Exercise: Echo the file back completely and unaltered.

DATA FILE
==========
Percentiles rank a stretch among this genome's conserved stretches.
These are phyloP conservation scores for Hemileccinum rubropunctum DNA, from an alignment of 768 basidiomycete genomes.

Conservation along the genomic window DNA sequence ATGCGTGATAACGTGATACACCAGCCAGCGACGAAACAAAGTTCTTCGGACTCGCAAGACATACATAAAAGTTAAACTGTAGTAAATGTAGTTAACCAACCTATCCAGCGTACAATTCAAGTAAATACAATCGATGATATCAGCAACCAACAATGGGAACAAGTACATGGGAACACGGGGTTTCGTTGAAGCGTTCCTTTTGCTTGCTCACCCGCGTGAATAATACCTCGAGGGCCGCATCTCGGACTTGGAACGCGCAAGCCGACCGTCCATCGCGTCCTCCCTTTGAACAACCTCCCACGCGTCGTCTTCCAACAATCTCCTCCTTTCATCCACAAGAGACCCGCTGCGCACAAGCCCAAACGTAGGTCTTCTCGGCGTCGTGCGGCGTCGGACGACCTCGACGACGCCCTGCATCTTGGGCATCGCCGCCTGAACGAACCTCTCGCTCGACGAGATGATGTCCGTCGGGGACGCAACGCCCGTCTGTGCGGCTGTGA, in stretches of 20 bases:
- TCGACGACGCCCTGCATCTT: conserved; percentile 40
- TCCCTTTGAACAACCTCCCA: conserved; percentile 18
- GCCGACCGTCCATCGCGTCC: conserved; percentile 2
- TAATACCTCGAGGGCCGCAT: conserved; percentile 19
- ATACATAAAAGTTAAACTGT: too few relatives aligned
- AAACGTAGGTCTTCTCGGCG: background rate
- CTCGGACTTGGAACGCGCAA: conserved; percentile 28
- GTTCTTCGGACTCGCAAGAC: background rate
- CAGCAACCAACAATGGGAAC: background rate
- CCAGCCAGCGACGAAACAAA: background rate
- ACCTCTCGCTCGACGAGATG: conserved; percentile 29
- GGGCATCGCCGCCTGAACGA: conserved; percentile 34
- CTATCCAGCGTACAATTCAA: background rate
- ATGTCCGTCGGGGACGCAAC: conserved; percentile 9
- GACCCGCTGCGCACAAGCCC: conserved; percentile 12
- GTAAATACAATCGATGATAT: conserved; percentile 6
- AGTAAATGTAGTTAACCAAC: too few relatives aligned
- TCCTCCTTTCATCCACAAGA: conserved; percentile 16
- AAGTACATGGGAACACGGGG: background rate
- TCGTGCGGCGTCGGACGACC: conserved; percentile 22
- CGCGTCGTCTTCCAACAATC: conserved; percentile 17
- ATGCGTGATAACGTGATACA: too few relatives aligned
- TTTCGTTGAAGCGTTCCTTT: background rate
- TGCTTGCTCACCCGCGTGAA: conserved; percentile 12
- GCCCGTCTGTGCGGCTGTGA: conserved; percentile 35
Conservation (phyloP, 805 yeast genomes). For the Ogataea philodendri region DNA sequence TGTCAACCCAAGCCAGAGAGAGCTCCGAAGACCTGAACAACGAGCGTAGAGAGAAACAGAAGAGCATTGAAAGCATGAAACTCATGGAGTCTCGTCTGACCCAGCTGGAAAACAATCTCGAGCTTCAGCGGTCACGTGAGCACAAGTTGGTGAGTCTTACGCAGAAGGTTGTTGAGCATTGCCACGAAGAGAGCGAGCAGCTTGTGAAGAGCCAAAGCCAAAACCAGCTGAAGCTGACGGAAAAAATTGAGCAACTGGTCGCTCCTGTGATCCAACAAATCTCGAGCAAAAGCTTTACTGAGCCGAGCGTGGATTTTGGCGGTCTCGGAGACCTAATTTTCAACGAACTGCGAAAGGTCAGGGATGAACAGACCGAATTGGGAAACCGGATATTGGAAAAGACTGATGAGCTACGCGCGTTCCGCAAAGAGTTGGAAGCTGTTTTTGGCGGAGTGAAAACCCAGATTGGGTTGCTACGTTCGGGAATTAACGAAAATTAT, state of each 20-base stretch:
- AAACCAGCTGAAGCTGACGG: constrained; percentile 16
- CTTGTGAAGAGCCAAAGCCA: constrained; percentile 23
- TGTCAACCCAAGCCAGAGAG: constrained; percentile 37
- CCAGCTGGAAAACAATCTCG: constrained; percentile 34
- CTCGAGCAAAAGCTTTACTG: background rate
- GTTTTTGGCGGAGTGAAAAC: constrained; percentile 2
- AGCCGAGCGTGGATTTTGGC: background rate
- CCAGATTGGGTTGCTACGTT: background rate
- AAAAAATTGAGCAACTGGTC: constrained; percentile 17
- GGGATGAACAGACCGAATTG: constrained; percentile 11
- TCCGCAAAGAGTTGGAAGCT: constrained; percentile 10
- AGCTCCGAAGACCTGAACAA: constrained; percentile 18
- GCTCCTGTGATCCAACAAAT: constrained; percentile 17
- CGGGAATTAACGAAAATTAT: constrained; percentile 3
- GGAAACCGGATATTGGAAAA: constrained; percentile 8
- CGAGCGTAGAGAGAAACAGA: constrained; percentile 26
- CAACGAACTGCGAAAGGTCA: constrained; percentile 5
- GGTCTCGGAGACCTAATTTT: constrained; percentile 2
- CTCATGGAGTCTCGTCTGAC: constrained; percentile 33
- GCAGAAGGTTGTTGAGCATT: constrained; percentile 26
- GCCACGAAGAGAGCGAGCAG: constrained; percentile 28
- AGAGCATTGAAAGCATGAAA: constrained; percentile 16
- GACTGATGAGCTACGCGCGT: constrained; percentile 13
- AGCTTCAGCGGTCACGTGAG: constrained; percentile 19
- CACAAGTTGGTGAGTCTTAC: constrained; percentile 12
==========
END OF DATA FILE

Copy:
Percentiles rank a stretch among this genome's conserved stretches.
These are phyloP conservation scores for Hemileccinum rubropunctum DNA, from an alignment of 768 basidiomycete genomes.

Conservation along the genomic window DNA sequence ATGCGTGATAACGTGATACACCAGCCAGCGACGAAACAAAGTTCTTCGGACTCGCAAGACATACATAAAAGTTAAACTGTAGTAAATGTAGTTAACCAACCTATCCAGCGTACAATTCAAGTAAATACAATCGATGATATCAGCAACCAACAATGGGAACAAGTACATGGGAACACGGGGTTTCGTTGAAGCGTTCCTTTTGCTTGCTCACCCGCGTGAATAATACCTCGAGGGCCGCATCTCGGACTTGGAACGCGCAAGCCGACCGTCCATCGCGTCCTCCCTTTGAACAACCTCCCACGCGTCGTCTTCCAACAATCTCCTCCTTTCATCCACAAGAGACCCGCTGCGCACAAGCCCAAACGTAGGTCTTCTCGGCGTCGTGCGGCGTCGGACGACCTCGACGACGCCCTGCATCTTGGGCATCGCCGCCTGAACGAACCTCTCGCTCGACGAGATGATGTCCGTCGGGGACGCAACGCCCGTCTGTGCGGCTGTGA, in stretches of 20 bases:
- TCGACGACGCCCTGCATCTT: conserved; percentile 40
- TCCCTTTGAACAACCTCCCA: conserved; percentile 18
- GCCGACCGTCCATCGCGTCC: conserved; percentile 2
- TAATACCTCGAGGGCCGCAT: conserved; percentile 19
- ATACATAAAAGTTAAACTGT: too few relatives aligned
- AAACGTAGGTCTTCTCGGCG: background rate
- CTCGGACTTGGAACGCGCAA: conserved; percentile 28
- GTTCTTCGGACTCGCAAGAC: background rate
- CAGCAACCAACAATGGGAAC: background rate
- CCAGCCAGCGACGAAACAAA: background rate
- ACCTCTCGCTCGACGAGATG: conserved; percentile 29
- GGGCATCGCCGCCTGAACGA: conserved; percentile 34
- CTATCCAGCGTACAATTCAA: background rate
- ATGTCCGTCGGGGACGCAAC: conserved; percentile 9
- GACCCGCTGCGCACAAGCCC: conserved; percentile 12
- GTAAATACAATCGATGATAT: conserved; percentile 6
- AGTAAATGTAGTTAACCAAC: too few relatives aligned
- TCCTCCTTTCATCCACAAGA: conserved; percentile 16
- AAGTACATGGGAACACGGGG: background rate
- TCGTGCGGCGTCGGACGACC: conserved; percentile 22
- CGCGTCGTCTTCCAACAATC: conserved; percentile 17
- ATGCGTGATAACGTGATACA: too few relatives aligned
- TTTCGTTGAAGCGTTCCTTT: background rate
- TGCTTGCTCACCCGCGTGAA: conserved; percentile 12
- GCCCGTCTGTGCGGCTGTGA: conserved; percentile 35
Conservation (phyloP, 805 yeast genomes). For the Ogataea philodendri region DNA sequence TGTCAACCCAAGCCAGAGAGAGCTCCGAAGACCTGAACAACGAGCGTAGAGAGAAACAGAAGAGCATTGAAAGCATGAAACTCATGGAGTCTCGTCTGACCCAGCTGGAAAACAATCTCGAGCTTCAGCGGTCACGTGAGCACAAGTTGGTGAGTCTTACGCAGAAGGTTGTTGAGCATTGCCACGAAGAGAGCGAGCAGCTTGTGAAGAGCCAAAGCCAAAACCAGCTGAAGCTGACGGAAAAAATTGAGCAACTGGTCGCTCCTGTGATCCAACAAATCTCGAGCAAAAGCTTTACTGAGCCGAGCGTGGATTTTGGCGGTCTCGGAGACCTAATTTTCAACGAACTGCGAAAGGTCAGGGATGAACAGACCGAATTGGGAAACCGGATATTGGAAAAGACTGATGAGCTACGCGCGTTCCGCAAAGAGTTGGAAGCTGTTTTTGGCGGAGTGAAAACCCAGATTGGGTTGCTACGTTCGGGAATTAACGAAAATTAT, state of each 20-base stretch:
- AAACCAGCTGAAGCTGACGG: constrained; percentile 16
- CTTGTGAAGAGCCAAAGCCA: constrained; percentile 23
- TGTCAACCCAAGCCAGAGAG: constrained; percentile 37
- CCAGCTGGAAAACAATCTCG: constrained; percentile 34
- CTCGAGCAAAAGCTTTACTG: background rate
- GTTTTTGGCGGAGTGAAAAC: constrained; percentile 2
- AGCCGAGCGTGGATTTTGGC: background rate
- CCAGATTGGGTTGCTACGTT: background rate
- AAAAAATTGAGCAACTGGTC: constrained; percentile 17
- GGGATGAACAGACCGAATTG: constrained; percentile 11
- TCCGCAAAGAGTTGGAAGCT: constrained; percentile 10
- AGCTCCGAAGACCTGAACAA: constrained; percentile 18
- GCTCCTGTGATCCAACAAAT: constrained; percentile 17
- CGGGAATTAACGAAAATTAT: constrained; percentile 3
- GGAAACCGGATATTGGAAAA: constrained; percentile 8
- CGAGCGTAGAGAGAAACAGA: constrained; percentile 26
- CAACGAACTGCGAAAGGTCA: constrained; percentile 5
- GGTCTCGGAGACCTAATTTT: constrained; percentile 2
- CTCATGGAGTCTCGTCTGAC: constrained; percentile 33
- GCAGAAGGTTGTTGAGCATT: constrained; percentile 26
- GCCACGAAGAGAGCGAGCAG: constrained; percentile 28
- AGAGCATTGAAAGCATGAAA: constrained; percentile 16
- GACTGATGAGCTACGCGCGT: constrained; percentile 13
- AGCTTCAGCGGTCACGTGAG: constrained; percentile 19
- CACAAGTTGGTGAGTCTTAC: constrained; percentile 12